My father-in-law was a pumper for South Penn (Pennzoil) in Gifford, Pa., before he retired 20 years ago, and I remember watching him start and run these old engines. The woods were full of them 30 years ago, and when they started going out of service some people had trouble sleeping … they were so used to hearing them running in the distance at night they couldn’t adjust to the lack of the familiar sound of a working power. Now, except for the very few that pump regularly, that sound is almost never heard in the oil country. I know of maybe six or seven leases in the Bradford area that are still pumped using the old oil field engines, and it’s sad to see them almost all gone.

A rod line running down to a well is attached to a ‘tie down,’ which holds the line when it crosses a low spot or a ditch. Normally the rod lines run through well-worn and lubricated grooves in wooden posts, such as the post just behind the tie down.

Chan Mason’s wife, Kay, takes notes while talking with Merle Zetler as they stand next to a separator tank where oil separates out before running down hill to a storage tank.

Merle gets ready to ‘hook off’ a rod line. When the rod line moves in (to the left), Merle lifts the bottom link up to engage the lower hook. When the line moves out (to the right), the top rod line loosens and comes off, disconnecting that well from the power.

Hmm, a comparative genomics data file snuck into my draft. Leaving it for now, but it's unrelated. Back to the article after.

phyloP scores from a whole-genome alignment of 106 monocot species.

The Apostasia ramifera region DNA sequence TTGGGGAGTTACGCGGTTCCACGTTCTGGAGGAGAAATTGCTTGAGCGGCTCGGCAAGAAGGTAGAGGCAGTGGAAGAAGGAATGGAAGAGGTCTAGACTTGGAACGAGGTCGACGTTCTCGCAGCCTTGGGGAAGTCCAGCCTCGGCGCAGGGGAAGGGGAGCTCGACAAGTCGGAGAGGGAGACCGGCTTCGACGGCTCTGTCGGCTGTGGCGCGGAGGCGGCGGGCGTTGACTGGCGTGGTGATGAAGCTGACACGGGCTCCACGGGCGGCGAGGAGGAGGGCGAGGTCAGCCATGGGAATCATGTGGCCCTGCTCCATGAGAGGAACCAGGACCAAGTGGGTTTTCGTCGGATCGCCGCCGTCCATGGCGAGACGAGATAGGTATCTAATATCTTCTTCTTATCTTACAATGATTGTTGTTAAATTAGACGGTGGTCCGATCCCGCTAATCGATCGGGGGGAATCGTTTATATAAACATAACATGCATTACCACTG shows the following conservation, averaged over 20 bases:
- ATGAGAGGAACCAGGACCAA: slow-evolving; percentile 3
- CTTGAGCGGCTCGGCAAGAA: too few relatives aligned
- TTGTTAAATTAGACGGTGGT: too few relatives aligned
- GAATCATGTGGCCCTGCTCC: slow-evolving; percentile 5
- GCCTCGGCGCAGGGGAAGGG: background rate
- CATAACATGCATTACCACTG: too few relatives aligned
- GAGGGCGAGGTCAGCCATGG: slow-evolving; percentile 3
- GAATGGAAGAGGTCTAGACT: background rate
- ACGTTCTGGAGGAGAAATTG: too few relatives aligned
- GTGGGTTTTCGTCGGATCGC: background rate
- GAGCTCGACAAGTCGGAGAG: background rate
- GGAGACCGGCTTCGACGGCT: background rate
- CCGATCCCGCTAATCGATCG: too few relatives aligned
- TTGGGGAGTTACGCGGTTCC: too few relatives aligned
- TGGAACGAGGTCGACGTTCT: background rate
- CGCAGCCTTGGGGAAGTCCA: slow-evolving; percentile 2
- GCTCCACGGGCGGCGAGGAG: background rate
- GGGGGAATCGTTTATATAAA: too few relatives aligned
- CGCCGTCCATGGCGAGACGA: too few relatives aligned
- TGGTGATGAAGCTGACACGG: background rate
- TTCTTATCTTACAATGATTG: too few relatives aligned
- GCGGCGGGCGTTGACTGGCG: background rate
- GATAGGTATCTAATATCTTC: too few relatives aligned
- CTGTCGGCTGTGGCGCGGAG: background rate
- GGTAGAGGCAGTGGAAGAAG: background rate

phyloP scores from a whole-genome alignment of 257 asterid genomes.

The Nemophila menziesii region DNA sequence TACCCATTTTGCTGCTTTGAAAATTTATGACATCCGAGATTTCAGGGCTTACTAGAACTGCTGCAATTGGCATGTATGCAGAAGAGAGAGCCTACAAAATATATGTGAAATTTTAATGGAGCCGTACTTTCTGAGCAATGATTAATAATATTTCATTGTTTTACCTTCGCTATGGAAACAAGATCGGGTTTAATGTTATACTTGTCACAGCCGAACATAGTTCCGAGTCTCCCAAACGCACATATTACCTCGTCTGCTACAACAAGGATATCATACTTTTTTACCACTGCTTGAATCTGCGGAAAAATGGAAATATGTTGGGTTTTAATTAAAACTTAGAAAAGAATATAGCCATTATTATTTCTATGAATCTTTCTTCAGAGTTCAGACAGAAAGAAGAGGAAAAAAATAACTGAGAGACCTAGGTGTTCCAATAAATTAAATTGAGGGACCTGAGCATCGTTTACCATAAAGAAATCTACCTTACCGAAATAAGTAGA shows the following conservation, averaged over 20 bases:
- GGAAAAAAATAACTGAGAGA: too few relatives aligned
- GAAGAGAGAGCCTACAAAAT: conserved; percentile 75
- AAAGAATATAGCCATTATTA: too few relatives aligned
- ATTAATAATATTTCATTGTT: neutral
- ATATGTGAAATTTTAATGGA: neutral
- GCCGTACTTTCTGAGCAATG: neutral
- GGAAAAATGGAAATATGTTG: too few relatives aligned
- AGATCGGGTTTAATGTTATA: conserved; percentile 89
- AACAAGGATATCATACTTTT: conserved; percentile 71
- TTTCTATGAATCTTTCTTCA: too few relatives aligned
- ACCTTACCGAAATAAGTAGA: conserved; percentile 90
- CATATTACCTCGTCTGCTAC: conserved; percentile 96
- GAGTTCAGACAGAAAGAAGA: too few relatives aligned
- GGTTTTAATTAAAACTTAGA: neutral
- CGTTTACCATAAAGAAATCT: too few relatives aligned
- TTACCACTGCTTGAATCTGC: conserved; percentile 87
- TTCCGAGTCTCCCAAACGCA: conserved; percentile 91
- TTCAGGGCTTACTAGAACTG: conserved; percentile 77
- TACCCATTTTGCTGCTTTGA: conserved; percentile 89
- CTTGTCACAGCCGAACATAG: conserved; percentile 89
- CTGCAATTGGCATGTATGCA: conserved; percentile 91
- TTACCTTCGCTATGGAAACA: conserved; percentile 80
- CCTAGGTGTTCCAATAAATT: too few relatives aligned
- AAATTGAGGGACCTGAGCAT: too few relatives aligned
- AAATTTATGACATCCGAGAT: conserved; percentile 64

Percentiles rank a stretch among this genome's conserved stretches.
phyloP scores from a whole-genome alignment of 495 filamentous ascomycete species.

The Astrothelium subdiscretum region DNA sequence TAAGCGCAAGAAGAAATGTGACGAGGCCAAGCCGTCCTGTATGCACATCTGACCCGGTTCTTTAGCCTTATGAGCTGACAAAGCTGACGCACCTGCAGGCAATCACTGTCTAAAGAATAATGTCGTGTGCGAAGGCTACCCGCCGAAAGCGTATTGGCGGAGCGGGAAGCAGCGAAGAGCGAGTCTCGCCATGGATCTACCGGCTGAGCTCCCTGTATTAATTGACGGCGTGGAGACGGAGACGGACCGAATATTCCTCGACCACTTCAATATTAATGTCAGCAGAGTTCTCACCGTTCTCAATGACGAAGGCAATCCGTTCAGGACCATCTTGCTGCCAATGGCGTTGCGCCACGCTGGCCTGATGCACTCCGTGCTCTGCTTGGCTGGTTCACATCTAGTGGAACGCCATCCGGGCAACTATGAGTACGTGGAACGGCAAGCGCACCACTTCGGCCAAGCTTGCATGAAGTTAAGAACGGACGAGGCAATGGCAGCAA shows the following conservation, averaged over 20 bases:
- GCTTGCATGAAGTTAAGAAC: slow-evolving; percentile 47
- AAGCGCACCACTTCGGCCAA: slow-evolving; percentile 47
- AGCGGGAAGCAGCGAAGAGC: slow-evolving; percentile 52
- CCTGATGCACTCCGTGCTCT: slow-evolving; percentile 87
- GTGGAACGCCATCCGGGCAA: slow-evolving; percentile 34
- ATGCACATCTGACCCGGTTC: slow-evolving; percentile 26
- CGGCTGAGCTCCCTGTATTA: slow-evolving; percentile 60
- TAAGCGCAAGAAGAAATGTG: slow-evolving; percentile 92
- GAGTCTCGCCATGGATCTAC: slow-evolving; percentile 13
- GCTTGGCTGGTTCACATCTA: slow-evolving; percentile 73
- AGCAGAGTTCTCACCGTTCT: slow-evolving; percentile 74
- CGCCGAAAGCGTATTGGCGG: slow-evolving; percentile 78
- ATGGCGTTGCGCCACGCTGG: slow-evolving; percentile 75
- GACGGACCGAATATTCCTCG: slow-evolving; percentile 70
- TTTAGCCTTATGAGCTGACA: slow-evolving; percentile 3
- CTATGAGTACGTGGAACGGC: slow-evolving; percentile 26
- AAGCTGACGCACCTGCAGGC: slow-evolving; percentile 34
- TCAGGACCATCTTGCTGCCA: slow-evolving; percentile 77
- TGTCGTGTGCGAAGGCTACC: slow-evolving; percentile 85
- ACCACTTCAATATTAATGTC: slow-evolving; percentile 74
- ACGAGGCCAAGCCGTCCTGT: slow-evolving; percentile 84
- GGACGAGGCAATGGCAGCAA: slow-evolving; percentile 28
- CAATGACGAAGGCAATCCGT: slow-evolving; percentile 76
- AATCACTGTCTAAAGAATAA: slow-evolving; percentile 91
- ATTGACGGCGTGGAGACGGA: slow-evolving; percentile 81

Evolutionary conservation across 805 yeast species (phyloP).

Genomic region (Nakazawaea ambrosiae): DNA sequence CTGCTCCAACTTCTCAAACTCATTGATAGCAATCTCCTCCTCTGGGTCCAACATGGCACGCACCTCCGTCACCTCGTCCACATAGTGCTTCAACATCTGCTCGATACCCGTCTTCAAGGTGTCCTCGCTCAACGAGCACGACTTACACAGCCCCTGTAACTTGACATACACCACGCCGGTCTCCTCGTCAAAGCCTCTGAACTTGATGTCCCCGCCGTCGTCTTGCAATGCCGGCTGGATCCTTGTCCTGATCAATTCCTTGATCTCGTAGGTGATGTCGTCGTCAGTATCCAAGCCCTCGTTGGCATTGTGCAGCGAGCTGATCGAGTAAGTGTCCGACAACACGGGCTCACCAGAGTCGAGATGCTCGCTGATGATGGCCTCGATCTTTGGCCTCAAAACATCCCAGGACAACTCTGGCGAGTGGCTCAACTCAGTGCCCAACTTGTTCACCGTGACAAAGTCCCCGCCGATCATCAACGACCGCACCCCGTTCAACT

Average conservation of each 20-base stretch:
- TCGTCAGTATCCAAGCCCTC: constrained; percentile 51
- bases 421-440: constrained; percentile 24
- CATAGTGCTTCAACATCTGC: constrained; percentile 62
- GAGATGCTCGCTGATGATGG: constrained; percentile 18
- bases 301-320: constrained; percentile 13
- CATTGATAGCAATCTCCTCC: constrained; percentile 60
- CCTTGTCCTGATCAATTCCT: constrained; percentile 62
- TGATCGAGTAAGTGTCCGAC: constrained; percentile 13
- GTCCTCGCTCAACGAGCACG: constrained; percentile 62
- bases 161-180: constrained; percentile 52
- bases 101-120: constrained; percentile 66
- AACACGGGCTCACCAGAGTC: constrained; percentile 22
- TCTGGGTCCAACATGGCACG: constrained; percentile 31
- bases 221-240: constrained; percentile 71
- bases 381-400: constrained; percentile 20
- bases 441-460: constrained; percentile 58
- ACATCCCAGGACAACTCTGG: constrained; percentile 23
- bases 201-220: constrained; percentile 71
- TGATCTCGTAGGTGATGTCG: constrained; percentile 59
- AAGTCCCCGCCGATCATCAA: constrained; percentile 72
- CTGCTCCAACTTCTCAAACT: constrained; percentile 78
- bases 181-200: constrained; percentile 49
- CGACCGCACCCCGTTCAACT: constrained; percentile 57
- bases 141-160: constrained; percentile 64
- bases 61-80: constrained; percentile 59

But fortunately, collectors are actively saving and restoring these old oil field engines for the benefit of collectors and generations still to come, who will some day admire and enjoy these old machines as they watch them run. I have a 22-1/2 HP Bessemer I run at shows, and most people in upstate New York have never seen one. I am working on trying to get a 40 HP Bovaird & Seyfang I have come across. This 40 HP engine is a hot tube engine that starts on gas but runs on diesel, and it has a sideshaft belt-driven governor. It weighs about seven tons, I am told, and how I’m going to get that engine off a hilltop power and 200 miles to Oneida, N.Y., should be an interesting project for summer 2003, Lord willing. Keep up collecting, restoring and enjoying the good old stuff.

Contact engine enthusiast Chan Mason at: 3755 Mason Road, Oneida, NY 13421, (215)363-4488.